The Columbus Blue Jackets beat the Dallas Stars on Wednesday night by a score of 3-2. It was a nice game played by the Blue Jackets, but the Stars have only won one game this season. A strong performance at home was expected for the Blue Jackets.
Dallas scored their second goal of that game with five seconds left in the third period. In a way, it was harmless and the Blue Jackets already had a win in the bag. However, during the final few minutes of the game, I couldn’t help but think about how it’d be good for them to finish with a 3-1 victory.
This line of thinking is influenced by two factors. First, the Blue Jackets have one of the youngest rosters in the NHL. Second, in the game against the Buffalo Sabres, they gave up an equalizer late in the game that felt imminent.
The season is still too young to call the Blue Jackets a bad team late in games. Then again, it’s something that would be a great area to focus on at this point. With the talent on the roster, there will be more opportunities to work on this during in-game situations.
Coaches in every sport that exist preach playing the game all the way up until the end. I doubt that the Blue Jackets were taking it easy in the final minutes of the matchup against the Stars, but they shouldn’t have let that goal in.
Break the Habit While You Can
As previously mentioned, it’s still too early to panic about the Blue Jackets giving up a few late goals as a whole. This isn’t something they want to make a pattern, though. For a team with a significant amount of youth, they need to start focusing on late-game situations more often.
It goes back to all of the little things a coach will say in practices about finishing sprints, drills, etc., all the way through. The upcoming schedule will be a great opportunity for head coach John Tortorella to challenge the team to finish strong. The Blue Jackets are already a team that has obstacles to face in other areas, such as inexperience, and making it even harder on themselves wouldn’t be ideal.
In defense of goaltender Joonas Korpisalo, the rest of the team wasn’t necessarily making the aforementioned situations any easier. The Sabres’ late goal came on the power play and the Stars’ goal was off of an odd bounce. The fact that both of those goals felt forthcoming, though, isn’t very comforting.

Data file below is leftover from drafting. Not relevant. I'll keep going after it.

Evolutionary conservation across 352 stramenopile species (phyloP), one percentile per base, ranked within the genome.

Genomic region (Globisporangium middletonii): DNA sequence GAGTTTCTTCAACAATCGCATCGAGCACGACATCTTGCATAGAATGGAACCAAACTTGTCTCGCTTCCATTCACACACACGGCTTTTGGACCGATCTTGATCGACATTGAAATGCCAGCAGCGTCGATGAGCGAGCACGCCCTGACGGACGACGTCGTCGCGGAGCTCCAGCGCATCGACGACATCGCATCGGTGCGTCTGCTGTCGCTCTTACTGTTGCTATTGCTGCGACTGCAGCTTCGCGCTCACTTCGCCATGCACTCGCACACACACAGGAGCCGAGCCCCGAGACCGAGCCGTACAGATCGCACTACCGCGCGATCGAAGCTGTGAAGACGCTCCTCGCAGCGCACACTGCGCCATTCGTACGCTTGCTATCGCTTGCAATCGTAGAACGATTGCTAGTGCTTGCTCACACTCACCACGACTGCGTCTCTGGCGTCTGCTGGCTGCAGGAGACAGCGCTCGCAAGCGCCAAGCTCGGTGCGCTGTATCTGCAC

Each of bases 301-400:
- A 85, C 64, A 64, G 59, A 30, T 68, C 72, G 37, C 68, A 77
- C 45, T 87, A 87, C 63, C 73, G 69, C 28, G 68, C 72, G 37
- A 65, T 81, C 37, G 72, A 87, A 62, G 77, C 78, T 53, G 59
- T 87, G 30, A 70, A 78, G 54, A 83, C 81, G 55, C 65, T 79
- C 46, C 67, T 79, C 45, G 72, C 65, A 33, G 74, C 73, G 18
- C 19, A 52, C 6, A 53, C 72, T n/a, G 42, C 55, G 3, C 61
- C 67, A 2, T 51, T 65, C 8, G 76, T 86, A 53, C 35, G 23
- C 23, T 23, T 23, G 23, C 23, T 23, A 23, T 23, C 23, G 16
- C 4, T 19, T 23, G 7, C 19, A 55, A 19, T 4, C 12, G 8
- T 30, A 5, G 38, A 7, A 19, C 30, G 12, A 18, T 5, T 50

As the team gains experience throughout the season, they should consider a few things. Avoiding penalties late in games is a must. Additionally, don’t settle for icings and lack of creativity in the third period. There should be more sense of structure late in games, and an empty netter every so often would be nice too.
Korpisalo Could Use the Confidence Boost
Korpisalo was visibly frustrated after the Stars’ second goal. There are probably a couple of reasons why, but he likely really wanted to only give up one goal. It doesn’t change how well he played, but building a level of confidence is important for him right now.
His saves on Jamie Benn and Denis Gurianov stick out as key moments from that game. No one can take those away, but it would’ve been nice if Sonny Milano’s highlight-reel goal didn’t have to be a game-winner.
Korpisalo has looked like a solid goaltender so far this season. He’s given up an average of 2.60 goals per game as a starter. It would be great for Korpisalo to have a one-goal, or shutout, performance on his record.
I think that would be huge for Korpisalo’s confidence, and for the team altogether. Playing in the last few minutes with the lead is something the entire current Blue Jackets roster hasn’t done in the NHL very often. The leadership group of players such as Nick Foligno and Seth Jones will be significant in pushing the team forward in late-game situations.
After being born and raised in Ohio, Tony is excited to join the team and write about the Columbus Blue Jackets.